2. I think mine might be something like “attack and retreat.” I think I have a pattern of getting all settled into my life, getting comfortable, and then after a lengthy internal battle over facing whatever new/different/scary challenge is next on my list, I just throw myself into the unknown again in a way that probably looks really spontaneous to people from the outside. haha. I don’t know if you can call that a theme, really.

    Anyway, great, thoughtful (and thought-provoking) post!

  3. I can identify with you. I also said “hell no” to dorming in college. Commuting sure did make it a bit harder to maintain relationships with classmates. Come to think of it, I don’t think I went to many college events.

  4. my theme is defectiveness – never feeling good enough for myself or for others. In turn never being my true self. Currently in the process of self-discovery, assurance, and awareness… the road is long yet so worth it!!
    P.S. I love your blog esp ‘7 Lessons from a Broken Heart’ – speaks volumes to me – and bizarely very similar to my own experience within the past year.

  5. My theme seems to be “Got a great idea for a business” tonight then next morning
    “it isn’t worth pursuing cuz I’ll screw it up and fail anyway”. I’m learning to appreciate my ideas and realize I can do many things and one idea doesn’t have to be the perfect one. As Barbara Sher pointed out in her book Refuse to Choose you can have many businesses or have a “good enough” job or business that allows you to pursue your many interests. I’m a Scanner and unfortunately have been hit with the perfectionist bug for years but I refuse to be held down with the idea that I have to find the perfect way to make money. I’m taking on a few ideas at a time and trying to balance them out by working on each thing for even a few minutes a day, even if it is just contemplating how it might work. I can also appreciate your feeling of loneliness. I get that sometimes but I also appreciate my time alone.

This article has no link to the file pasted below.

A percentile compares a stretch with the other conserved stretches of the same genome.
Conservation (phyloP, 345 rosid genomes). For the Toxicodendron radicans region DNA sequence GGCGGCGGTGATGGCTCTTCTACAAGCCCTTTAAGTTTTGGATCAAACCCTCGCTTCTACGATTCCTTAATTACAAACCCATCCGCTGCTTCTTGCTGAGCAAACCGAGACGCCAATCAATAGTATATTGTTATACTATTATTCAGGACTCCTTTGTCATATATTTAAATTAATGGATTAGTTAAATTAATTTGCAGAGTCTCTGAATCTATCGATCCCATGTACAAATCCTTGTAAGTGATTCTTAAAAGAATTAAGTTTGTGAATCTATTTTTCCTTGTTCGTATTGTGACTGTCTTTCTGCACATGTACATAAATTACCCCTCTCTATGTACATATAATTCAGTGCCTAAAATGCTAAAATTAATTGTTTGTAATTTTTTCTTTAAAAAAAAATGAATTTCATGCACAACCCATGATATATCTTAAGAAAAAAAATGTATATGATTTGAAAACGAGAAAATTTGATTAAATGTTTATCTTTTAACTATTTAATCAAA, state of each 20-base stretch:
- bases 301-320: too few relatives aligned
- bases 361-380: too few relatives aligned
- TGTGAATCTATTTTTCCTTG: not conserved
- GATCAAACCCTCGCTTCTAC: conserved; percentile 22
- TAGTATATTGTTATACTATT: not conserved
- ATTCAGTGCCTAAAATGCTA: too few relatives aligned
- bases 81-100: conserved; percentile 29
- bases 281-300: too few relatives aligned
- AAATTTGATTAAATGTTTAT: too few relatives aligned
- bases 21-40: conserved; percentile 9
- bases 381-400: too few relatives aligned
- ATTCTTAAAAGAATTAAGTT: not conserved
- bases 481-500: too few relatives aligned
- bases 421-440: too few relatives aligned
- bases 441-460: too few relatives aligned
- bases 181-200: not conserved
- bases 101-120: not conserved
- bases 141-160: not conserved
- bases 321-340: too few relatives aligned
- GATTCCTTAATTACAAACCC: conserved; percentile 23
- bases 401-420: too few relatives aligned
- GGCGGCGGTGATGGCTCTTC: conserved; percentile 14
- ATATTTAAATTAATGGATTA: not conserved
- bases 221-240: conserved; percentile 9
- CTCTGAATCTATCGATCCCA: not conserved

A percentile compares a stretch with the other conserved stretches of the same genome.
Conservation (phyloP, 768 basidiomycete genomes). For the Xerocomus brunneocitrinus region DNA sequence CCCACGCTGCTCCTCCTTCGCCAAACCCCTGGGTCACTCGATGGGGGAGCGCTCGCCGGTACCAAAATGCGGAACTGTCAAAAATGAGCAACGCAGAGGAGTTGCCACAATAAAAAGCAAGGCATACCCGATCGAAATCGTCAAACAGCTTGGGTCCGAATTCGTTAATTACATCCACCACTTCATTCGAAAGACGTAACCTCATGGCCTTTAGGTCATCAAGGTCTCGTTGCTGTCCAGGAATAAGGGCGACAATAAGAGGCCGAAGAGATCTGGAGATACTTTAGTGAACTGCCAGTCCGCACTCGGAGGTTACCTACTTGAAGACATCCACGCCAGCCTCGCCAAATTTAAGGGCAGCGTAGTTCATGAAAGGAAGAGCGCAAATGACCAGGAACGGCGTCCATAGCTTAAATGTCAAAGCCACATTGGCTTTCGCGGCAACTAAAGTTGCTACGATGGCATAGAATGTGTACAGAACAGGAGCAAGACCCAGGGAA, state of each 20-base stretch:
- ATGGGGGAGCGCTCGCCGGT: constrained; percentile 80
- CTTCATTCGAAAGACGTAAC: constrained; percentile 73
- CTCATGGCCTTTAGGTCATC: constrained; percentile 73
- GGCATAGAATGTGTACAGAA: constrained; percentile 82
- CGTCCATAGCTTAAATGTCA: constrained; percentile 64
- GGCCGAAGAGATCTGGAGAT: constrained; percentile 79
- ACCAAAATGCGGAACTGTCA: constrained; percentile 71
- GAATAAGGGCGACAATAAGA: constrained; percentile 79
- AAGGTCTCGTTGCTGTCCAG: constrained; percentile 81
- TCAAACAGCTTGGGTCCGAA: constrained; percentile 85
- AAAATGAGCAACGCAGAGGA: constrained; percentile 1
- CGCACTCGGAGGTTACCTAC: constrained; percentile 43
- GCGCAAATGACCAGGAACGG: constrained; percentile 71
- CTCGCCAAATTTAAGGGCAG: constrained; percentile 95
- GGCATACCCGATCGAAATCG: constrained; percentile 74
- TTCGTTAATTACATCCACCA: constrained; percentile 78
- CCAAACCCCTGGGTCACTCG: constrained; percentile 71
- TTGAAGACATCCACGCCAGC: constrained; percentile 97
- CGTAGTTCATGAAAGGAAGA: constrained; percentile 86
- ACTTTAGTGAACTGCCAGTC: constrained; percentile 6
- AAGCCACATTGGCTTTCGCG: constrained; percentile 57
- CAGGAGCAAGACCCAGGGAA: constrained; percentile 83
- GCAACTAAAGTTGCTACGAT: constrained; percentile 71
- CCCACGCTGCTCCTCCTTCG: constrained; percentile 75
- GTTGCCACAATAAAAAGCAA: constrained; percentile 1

6. I can also relate to you- that is oddly the recurring theme for me too, despite that I think I have no problem socialising and making friends. I think it is because I have never really came to terms with my internal-self, the moment I am all alone, I feel a sudden gush of emptiness, as if it is not enough to spend time with myself, as if I am inadequate to make myself happy. Maybe because we are perhaps ENFP’s? Happy and bright extroverts externally, but deep down, we are not at full-grips with ourselves? It is a puzzle for me too, which I grapple with sometimes.

  7. Also having a theme of loneliness, I identified with your post, but was also a bit disappointed you didn’t share more of your inward journey looking at whether your theme was a good one or not. I’ve always struggled with “is this just the way I’m wired and like being alone” versus “I make choices to be alone based on character defects I wish I could fix”. In the end it’s probably a balance of the two, but I’d be interested in your thoughts.

  8. I’ve often felt the same way. I rarely have fun in “social situation”. Here and LA that means going out to a club, bar whatnot. Because I never say yes, people stopped inviting me and I totally understand why. Although I choose to say no, sometimes I do feel very lonely. Just wanted to say you’re not alone = /

  9. Mine is being an outsider, feeling excluded. I was raised a military brat. Moving every three years or so I was always on the outside of the “herd.” I’m an introvert, I enjoy solitude, and am content with a few close friends. But I feel like I’ve failed in my so-called (creative) career because I can’t figure out the formula to work into the “in crowd” of my field. It’s like high school all over again.